If a picture is worth a thousand words, then a portrait is worth a thousand stories. My characters come to me the way a novelist's characters do: they form themselves through the creative process and tell me who they are. I strive to make each face unique and convey the life that that person has lived, solely through their look and expression.
In my current work, I paint on worn paintbrushes, many which have been donated by other artists. The faces are inspired by Roman mummy portraits, Old Master paintings, and any other source that speaks to me. Each face is unique and not a copy. These fun little paintings have the charm of hand mirrors, reflecting back our deepest selves.
Painting soft faces on the hard tools, like axes and cleavers, underscores our humanity. The intended purpose of each tool, juxtaposed with the portrait, alludes to inner motivations and social roles. The "old souls" on shovels, remind us of mortality and resurrection. Each of my personae has a set of dreams, disappointments, psychology and baggage. In other words, they are us.
An Interview with Alexandra Dillon.
Who and where are you from?
I am Alexandra Dillon and I was born in Los Angeles, California.
What brought you to Art?
I started making art as a little girl and I never stopped!
How did you come up with the idea to do portraits on paintbrushes?
When a fire consumed the studio of a fellow artist, other artists were invited to make art from the burned remnants for a show. I took the burned paintbrushes. As soon as I painted a portrait on one brush, I knew I had created something special.
Where do you find your objects to paint on?
I comb through flea markets for old tools and other objects. The dresses come from the local thrift stores. Most of the paint brushes have either come from my own studio or have been donated by other artists.
How do come up with the portraits you create on paintbrushes?
I am a classically trained artist, and I can do actual portraits, but I prefer to let my imagination take the lead. My imagined portraits probably resemble people who have lived, now or sometime in the past. My characters come to me the way a novelist's do: they show up and tell me who they are. I don't begin with a fixed idea. As I work on each face, a personality emerges, and I try to imagine what kind of life they lead. They are all strong people who have resolve. I have always been interested in painting the human drama and I strive to make faces that convey a sense of the intelligence, desires and personality of that person. When the piece is done, they tell me their name.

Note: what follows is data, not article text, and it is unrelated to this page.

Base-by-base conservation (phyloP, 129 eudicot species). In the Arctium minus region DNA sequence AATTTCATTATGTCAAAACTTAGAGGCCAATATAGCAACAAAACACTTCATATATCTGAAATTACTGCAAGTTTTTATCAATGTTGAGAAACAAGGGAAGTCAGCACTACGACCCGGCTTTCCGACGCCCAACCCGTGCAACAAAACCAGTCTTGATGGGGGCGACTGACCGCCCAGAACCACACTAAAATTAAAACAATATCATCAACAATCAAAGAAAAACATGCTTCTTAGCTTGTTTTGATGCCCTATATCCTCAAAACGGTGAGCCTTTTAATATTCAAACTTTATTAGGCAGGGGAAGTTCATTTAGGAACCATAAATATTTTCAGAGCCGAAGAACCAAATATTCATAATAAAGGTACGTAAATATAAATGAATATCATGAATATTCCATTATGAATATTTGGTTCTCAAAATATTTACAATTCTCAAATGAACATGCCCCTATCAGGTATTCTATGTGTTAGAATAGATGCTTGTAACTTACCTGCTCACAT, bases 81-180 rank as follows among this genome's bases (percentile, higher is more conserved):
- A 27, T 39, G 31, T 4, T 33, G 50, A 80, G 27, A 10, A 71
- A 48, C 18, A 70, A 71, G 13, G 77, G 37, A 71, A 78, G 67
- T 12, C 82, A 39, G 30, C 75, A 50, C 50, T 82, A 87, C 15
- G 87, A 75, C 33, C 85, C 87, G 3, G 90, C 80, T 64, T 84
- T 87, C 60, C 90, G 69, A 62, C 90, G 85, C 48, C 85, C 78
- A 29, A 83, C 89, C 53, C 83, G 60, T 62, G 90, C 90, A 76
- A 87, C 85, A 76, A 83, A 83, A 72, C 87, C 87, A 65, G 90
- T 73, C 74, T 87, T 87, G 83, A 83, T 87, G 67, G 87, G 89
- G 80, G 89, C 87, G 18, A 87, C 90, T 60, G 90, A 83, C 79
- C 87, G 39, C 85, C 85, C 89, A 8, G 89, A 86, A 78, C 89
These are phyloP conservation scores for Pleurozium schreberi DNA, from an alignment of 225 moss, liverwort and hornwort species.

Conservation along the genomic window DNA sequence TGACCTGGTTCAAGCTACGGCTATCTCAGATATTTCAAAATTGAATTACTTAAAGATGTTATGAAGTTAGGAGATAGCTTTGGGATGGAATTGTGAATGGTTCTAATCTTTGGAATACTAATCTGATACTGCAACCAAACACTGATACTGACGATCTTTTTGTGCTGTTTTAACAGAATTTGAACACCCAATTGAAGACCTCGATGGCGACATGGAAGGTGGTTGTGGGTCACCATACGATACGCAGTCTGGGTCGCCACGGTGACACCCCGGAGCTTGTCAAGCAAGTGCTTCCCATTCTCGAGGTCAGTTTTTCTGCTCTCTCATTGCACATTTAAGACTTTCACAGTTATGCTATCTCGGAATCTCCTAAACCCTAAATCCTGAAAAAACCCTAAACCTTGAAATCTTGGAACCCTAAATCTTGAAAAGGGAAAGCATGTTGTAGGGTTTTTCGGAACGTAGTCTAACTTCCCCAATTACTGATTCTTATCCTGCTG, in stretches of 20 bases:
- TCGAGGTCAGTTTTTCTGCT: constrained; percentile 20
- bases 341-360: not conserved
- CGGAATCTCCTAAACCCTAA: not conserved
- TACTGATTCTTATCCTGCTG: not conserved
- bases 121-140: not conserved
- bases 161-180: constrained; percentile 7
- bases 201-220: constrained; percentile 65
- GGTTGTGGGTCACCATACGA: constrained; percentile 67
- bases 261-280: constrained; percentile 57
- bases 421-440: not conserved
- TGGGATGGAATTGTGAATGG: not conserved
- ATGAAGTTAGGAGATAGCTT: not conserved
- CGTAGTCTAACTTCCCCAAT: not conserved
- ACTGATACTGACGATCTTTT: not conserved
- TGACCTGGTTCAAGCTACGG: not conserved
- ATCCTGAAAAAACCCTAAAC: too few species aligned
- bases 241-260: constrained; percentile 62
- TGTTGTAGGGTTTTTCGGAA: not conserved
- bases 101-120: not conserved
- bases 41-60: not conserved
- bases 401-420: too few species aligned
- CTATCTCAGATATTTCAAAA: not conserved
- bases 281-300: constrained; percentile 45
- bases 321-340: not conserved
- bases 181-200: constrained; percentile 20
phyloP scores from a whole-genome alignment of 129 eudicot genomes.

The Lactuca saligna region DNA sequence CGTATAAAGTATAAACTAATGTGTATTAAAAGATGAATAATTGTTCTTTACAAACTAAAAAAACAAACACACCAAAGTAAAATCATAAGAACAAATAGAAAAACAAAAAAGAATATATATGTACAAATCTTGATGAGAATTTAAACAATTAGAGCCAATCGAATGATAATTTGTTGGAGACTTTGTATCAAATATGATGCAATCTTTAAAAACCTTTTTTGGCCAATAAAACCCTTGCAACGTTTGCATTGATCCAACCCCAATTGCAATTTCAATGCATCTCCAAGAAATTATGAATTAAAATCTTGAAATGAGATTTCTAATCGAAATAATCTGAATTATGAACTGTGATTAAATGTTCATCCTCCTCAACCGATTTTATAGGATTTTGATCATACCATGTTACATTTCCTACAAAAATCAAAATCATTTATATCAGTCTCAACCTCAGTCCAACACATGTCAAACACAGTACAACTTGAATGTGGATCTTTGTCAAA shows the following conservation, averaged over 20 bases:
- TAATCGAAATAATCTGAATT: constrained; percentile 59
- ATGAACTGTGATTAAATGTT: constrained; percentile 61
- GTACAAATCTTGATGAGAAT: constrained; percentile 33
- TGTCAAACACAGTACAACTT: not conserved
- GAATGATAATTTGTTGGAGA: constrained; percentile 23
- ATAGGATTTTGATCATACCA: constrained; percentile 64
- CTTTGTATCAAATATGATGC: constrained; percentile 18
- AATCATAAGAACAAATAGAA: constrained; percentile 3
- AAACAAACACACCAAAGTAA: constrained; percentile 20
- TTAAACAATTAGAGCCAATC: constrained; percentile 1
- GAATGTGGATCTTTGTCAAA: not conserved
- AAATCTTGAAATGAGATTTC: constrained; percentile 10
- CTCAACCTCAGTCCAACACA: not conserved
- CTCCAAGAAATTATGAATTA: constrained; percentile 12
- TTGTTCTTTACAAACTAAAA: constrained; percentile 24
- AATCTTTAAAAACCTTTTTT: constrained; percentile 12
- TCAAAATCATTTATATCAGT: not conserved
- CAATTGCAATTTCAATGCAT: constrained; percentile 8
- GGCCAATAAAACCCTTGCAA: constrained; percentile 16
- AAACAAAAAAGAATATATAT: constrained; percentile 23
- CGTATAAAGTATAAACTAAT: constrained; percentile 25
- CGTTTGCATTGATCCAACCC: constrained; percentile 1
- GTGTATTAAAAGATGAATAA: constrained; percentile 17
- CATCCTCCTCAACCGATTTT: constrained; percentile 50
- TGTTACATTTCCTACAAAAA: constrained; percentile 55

What is your driving force?
I just have a need to create everyday. Otherwise I would be bored.
What techniques do you use to make the art?
I work in both oils and acrylics, sometimes both depending on my mood.
You call your style “psychological realism” What does that mean?
The psychology I refer to is both the psychology of the viewer and that of the characters I create. The intense gaze of the paintbrush portraits is engaging, and their shape is reminiscent of a hand-mirror. In that way, they become a reflection on self-hood. The tools, as I said are about hidden emotions.
What do you hope your audience will take away from your work?
I hope that people find my work to be provocative, amusing, beautiful and life-affirming. I like taking something that has already had one life and giving it a new one. All the rust, old paint, and other signs of its use, are like the scars we all bear, both psychologically and physically. They show a life that has been well-lived.
Tell us more about your thought process.
I don't start with a fixed idea, I just start painting and the characters come to me.
What art inspires you?
I love art from all ages, especially the Roman-Egyptian mummy paintings, Baroque portraits, Renaissance and 19th century works. Aside from just loving the style of those paintings, old portraits show us that human beings are essentially the same as they have been for centuries. I like that continuity. And I adore very ancient art. One of my most cherished memories was visiting the cave paintings in Southern France. I am also inspired by outsider and folk art, which comes from such a pure place in the human soul.
Your work on axes, cleavers, locks, and other tools is beguiling. Can you tell us more about that?
AD: I think the juxtaposition of the face on the metal tools points to the unseen motivations of those personalities. Sometimes a pretty face is really hiding a sharp and aggressive emotion, or an eye reveals the feeling of being locked in relationship. It’s the combination of the tool’s intended purpose, plus the portrait that creates the meaning. I'm continuing to explore this area of my work.
Please share with us the one modern artist whose work you find Interesting and why?
There are so many incredible artists!!! I hate to choose. I like the paintings of Ryan Mosley They are full of character.
Website :- http://www.alexandradillon.com/
Instagram :- www.instagram.com/alexandradillonartist
Facebook :- www.facebook.com/alexandradillonart
All Images are copyright by: Alexandra Dillon